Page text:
Johnson & Johnson’s commitment aimed to demonstrate that programmes could be launched to reach scale, sustainability and impact. This is not an easy triad to achieve, because the three dimensions are often at odds—for example, scale may threaten financial sustainability by driving up programme costs. In lower-income populations, mobile phones are commonplace, but most are used for the simple functions of voice calling and text messaging. Programmes attempting to deploy these universally accessible technologies to large numbers of users quickly earn a hefty price tag due to the fixed per-unit pricing of these modalities, with no economies of scale. Though usage of more cost-effective mobile web and data services is increasing at a rapid rate,6 programmes need to be cautious about shifting completely to technologies that exclude those women and families at the low end of the socioeconomic spectrum who need information services the most.
This frequently creates a funding gap when early catalytic grant funding has been spent, but programmes have been unable to secure the resources required to support implementation at national scale. Larger—typically risk averse—donors and payers (such as bilaterals and national governments) seldom engage without clear evidence of programme effectiveness, but despite high reported rates of user satisfaction and empowerment,7 clear evidence on behaviour change to improve maternal and infant survival (though emerging8 9) has been slow to obtain.10 11 It is also very difficult to build a commercial business case around behaviour change communication to a low-income audience, because direct user fees discourage adoption of preventive health products and services.12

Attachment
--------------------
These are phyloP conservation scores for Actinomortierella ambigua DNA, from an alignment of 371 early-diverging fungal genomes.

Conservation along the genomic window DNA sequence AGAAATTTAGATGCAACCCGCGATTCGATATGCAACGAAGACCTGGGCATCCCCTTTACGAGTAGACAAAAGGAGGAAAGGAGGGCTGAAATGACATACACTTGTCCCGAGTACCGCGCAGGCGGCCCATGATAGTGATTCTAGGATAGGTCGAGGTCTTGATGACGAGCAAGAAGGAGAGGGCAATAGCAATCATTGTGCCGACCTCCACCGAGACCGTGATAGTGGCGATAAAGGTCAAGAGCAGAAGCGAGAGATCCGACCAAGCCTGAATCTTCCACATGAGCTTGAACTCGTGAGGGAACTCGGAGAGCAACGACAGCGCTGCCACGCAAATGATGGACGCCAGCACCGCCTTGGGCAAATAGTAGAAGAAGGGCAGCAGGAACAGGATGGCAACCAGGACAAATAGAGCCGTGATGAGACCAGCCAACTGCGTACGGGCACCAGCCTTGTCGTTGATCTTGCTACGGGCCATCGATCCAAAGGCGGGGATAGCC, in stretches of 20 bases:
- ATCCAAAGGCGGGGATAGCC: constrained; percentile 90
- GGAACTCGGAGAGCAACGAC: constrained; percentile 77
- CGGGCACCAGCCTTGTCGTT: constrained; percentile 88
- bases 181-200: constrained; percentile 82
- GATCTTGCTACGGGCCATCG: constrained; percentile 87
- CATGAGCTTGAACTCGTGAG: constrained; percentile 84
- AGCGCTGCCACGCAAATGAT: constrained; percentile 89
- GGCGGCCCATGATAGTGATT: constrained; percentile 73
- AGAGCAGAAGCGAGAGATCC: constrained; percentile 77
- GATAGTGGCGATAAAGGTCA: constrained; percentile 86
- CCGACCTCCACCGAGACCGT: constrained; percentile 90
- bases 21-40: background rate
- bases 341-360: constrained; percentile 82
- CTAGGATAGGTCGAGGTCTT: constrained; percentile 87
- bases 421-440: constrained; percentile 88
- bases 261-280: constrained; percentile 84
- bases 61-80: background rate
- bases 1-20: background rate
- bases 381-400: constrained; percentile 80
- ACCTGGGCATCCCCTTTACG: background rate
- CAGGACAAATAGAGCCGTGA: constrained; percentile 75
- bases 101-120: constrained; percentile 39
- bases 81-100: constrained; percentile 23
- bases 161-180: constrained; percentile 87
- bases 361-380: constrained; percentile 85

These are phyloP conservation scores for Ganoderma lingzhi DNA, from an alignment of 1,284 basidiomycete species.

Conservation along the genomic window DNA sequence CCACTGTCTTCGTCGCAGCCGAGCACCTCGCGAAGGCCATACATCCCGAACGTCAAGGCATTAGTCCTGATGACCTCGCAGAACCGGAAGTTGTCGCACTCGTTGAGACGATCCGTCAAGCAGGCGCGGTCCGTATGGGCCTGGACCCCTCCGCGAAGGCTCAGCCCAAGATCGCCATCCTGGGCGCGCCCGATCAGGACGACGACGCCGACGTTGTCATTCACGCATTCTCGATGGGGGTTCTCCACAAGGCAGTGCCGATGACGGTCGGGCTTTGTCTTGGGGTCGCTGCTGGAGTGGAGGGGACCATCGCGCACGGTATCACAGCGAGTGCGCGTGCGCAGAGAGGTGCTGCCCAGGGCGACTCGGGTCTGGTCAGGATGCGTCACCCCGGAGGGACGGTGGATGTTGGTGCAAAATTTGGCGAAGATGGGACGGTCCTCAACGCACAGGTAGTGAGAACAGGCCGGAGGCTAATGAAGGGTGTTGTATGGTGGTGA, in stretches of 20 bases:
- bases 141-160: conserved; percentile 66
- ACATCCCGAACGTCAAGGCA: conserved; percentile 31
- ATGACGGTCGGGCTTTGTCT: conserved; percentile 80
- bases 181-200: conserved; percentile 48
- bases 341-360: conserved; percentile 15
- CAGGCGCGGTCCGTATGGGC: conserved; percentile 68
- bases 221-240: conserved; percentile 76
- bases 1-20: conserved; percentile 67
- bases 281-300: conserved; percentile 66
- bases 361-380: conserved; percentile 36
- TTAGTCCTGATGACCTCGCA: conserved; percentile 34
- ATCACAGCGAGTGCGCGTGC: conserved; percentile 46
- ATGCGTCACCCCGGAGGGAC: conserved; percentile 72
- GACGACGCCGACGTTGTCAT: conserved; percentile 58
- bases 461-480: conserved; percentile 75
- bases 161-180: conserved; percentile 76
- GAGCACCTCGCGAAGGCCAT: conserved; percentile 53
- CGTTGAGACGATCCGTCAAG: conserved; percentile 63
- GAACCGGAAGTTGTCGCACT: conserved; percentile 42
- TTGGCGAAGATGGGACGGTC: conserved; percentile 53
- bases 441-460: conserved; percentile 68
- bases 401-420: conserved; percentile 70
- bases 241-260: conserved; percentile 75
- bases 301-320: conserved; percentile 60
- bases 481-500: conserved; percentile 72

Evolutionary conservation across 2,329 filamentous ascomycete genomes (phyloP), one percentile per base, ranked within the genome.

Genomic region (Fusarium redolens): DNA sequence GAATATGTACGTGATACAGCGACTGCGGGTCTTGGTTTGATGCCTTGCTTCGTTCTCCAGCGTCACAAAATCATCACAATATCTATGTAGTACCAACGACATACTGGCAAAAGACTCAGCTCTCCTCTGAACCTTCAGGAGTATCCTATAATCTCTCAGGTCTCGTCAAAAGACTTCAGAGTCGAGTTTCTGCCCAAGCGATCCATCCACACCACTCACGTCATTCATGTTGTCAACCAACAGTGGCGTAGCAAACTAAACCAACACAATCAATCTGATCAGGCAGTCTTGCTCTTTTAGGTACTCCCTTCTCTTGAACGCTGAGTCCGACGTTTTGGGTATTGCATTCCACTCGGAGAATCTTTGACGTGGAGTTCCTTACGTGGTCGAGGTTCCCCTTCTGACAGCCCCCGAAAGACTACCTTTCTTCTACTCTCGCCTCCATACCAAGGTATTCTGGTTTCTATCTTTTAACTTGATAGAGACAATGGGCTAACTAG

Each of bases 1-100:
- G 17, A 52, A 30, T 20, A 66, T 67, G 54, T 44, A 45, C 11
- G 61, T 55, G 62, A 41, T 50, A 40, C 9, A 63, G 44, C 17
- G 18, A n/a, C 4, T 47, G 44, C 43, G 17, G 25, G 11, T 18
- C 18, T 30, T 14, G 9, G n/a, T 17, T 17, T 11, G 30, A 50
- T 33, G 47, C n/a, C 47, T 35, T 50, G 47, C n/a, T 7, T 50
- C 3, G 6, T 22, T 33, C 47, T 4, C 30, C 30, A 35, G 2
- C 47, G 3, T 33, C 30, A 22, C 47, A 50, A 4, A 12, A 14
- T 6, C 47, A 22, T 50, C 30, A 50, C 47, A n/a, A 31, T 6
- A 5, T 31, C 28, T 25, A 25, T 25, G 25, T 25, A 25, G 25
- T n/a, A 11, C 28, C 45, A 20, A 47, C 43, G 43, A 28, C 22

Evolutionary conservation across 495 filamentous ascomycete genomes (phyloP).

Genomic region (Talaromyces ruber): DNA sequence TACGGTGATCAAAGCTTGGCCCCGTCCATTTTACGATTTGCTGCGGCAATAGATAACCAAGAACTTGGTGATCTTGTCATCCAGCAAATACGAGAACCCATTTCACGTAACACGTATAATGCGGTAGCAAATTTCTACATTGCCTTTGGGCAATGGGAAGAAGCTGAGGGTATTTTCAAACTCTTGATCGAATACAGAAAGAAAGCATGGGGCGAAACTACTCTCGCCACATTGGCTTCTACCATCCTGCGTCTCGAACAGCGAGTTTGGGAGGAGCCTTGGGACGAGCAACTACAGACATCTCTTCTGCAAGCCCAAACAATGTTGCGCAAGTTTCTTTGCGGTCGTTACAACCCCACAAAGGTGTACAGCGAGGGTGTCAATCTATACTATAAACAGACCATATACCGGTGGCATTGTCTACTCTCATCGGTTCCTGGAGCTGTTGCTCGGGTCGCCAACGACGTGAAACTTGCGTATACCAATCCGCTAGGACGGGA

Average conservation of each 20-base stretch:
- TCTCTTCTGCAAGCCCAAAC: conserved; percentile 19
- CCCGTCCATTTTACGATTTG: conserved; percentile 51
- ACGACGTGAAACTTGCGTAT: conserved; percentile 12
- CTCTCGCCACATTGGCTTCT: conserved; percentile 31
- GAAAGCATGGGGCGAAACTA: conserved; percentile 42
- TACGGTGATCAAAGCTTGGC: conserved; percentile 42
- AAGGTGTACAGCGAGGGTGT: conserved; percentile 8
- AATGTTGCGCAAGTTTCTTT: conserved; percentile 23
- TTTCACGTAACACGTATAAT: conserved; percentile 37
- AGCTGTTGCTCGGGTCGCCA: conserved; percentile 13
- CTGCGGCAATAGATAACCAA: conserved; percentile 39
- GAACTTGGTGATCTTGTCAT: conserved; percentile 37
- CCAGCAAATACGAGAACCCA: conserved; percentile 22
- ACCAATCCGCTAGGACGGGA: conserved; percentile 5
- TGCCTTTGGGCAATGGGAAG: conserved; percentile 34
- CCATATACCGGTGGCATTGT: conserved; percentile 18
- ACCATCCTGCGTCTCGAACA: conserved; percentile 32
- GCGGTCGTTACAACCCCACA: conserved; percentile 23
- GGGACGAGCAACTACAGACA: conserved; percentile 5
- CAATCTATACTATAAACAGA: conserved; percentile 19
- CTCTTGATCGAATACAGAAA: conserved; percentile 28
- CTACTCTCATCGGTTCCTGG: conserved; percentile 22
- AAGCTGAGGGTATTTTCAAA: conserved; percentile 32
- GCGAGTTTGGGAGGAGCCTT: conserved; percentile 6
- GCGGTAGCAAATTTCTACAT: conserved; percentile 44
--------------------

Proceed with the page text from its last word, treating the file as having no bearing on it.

Seven years after the initial Johnson & Johnson commitment, three of the six country programmes (Bangladesh, India and South Africa) have reached more than a million mothers each, illustrating that it is possible for messaging programmes to be implemented at significant scale. Sustainability and impact will take longer to demonstrate reliably.
The case of MomConnect
MomConnect, South Africa’s maternal mobile messaging service, may be the first programme on a course to achieving all three dimensions—scale, sustainability and eventual health impact— though not always in the ways that were originally envisaged. The South African National Department of Health runs and endorses the service as an official instrument of the state health system; hence, the programme is no longer aiming simply for large numbers, but rather for true universal coverage. It has achieved over 60% coverage of the pregnant population through 95% of South African public health clinics.
This has required some critical adjustments to the programme from its origins in several non-profit-led initiatives.13 For example, MAMA South Africa—a precursor programme to MomConnect funded by Johnson & Johnson between 2011 and 2013—reached over 600 000 users, but did so through a mobile website that was completely inaccessible to 25% of the South African population using the most basic mobile phones. This approach prevented formal integration into the national health system because this would have denied service to an important segment of the population.
MomConnect, by contrast, is accessible through all mobile phones. To achieve this, the programme had to make choices that were counter-intuitive for long-term financial sustainability, particularly in the use of short message service (SMS) and reverse-billed unstructured supplementary service data (USSD) for user registration and messaging.
In addition, the service is no longer just one way, but instead includes mechanisms for two-way interaction between the pregnant mother and the health system through USSD-based surveys and a help desk. This enables real-time data collection on user knowledge, attitudes, practices and experiences of service delivery to inform healthcare improvements.14 Early research has demonstrated the feasibility of further help desk automation through machine learning and artificial intelligence.15